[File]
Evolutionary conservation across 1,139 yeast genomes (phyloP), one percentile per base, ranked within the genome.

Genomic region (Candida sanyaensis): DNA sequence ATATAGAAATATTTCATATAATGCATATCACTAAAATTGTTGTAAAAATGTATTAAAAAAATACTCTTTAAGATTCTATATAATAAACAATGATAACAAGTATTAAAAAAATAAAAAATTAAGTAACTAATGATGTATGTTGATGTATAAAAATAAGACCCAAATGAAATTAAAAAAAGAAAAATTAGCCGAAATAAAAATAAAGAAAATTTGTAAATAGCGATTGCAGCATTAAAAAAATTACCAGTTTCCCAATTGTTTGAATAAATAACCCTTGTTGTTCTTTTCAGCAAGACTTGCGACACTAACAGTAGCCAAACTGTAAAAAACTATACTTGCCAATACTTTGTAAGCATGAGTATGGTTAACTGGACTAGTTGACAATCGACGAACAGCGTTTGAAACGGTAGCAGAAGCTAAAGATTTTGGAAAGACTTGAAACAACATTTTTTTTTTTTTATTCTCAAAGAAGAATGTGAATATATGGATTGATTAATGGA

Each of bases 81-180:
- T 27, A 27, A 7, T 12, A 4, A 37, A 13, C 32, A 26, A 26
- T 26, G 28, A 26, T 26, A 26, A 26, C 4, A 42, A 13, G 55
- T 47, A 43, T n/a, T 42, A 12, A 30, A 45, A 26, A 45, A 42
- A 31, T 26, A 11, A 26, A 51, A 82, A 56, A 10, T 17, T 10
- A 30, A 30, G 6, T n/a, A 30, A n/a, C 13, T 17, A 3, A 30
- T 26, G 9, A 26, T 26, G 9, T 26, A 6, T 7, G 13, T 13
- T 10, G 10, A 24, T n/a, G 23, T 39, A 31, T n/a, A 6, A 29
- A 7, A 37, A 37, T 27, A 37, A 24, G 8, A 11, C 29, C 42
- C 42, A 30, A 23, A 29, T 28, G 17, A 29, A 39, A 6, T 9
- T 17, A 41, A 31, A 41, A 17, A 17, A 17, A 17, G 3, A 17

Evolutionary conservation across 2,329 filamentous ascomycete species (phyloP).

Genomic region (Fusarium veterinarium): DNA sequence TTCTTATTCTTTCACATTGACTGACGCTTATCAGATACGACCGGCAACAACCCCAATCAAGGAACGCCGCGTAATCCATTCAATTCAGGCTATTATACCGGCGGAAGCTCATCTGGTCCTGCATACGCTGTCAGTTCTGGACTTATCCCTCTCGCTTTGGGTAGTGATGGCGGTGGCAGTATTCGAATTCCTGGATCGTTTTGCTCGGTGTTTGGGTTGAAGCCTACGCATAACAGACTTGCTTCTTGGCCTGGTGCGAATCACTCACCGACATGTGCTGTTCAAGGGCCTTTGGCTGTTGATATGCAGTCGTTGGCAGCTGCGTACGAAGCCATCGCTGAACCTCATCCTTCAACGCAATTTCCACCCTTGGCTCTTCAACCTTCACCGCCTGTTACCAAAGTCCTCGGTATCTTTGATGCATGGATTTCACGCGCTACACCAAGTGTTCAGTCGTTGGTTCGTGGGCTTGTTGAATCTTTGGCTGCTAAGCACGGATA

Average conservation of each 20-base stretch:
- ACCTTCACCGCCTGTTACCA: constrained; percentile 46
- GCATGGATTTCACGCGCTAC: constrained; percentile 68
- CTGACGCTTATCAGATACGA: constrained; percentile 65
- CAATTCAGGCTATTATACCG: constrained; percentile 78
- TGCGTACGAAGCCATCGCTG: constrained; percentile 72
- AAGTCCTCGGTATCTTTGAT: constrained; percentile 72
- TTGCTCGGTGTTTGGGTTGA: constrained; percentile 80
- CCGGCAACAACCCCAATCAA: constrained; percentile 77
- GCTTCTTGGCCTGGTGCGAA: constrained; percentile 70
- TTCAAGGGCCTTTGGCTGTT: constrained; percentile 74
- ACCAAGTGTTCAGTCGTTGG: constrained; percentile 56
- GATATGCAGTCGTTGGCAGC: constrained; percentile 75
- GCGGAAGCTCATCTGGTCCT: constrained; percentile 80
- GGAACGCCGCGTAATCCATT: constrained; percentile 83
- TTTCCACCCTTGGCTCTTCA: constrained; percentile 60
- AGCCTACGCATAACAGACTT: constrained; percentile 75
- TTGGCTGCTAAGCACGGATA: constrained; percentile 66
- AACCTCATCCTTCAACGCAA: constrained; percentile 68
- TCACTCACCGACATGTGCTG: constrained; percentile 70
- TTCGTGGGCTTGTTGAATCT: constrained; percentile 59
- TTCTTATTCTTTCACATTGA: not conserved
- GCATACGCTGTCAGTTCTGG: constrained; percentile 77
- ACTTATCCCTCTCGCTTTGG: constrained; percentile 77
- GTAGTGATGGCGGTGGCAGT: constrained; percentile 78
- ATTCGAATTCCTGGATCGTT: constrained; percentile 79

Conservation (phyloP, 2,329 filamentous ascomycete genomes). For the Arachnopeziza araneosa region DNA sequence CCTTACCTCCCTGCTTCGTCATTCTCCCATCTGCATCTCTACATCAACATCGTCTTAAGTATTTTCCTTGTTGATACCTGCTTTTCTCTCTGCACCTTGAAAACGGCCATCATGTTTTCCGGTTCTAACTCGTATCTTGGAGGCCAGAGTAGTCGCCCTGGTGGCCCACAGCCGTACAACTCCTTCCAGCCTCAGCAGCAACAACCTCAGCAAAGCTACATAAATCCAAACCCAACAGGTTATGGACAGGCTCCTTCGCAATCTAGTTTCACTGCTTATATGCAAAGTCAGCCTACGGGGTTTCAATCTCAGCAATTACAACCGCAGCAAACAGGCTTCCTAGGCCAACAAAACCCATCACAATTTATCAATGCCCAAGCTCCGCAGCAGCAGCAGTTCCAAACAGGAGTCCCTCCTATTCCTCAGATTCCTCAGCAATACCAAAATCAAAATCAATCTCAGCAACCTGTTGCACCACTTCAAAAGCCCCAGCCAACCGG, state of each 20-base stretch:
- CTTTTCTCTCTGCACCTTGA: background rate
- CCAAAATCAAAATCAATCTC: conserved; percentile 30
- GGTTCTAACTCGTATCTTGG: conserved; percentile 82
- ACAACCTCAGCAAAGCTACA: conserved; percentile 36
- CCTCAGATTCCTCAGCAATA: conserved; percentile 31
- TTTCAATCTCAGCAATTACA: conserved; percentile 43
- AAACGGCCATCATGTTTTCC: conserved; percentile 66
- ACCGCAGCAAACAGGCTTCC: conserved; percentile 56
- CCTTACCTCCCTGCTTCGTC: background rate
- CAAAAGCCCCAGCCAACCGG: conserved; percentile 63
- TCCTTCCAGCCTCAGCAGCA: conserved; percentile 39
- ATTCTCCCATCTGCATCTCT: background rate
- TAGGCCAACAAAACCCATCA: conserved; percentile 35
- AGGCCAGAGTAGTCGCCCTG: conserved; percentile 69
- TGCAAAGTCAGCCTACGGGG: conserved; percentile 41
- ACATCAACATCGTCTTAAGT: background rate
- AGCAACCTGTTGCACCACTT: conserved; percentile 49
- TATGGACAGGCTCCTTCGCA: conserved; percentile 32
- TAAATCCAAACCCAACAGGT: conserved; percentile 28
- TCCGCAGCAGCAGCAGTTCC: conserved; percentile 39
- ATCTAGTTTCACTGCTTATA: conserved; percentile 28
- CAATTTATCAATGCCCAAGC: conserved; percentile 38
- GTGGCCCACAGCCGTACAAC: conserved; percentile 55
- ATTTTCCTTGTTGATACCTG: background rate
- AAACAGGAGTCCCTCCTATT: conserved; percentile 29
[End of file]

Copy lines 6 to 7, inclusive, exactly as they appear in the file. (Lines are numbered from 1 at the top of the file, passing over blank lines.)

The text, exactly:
- T 47, A 43, T n/a, T 42, A 12, A 30, A 45, A 26, A 45, A 42
- A 31, T 26, A 11, A 26, A 51, A 82, A 56, A 10, T 17, T 10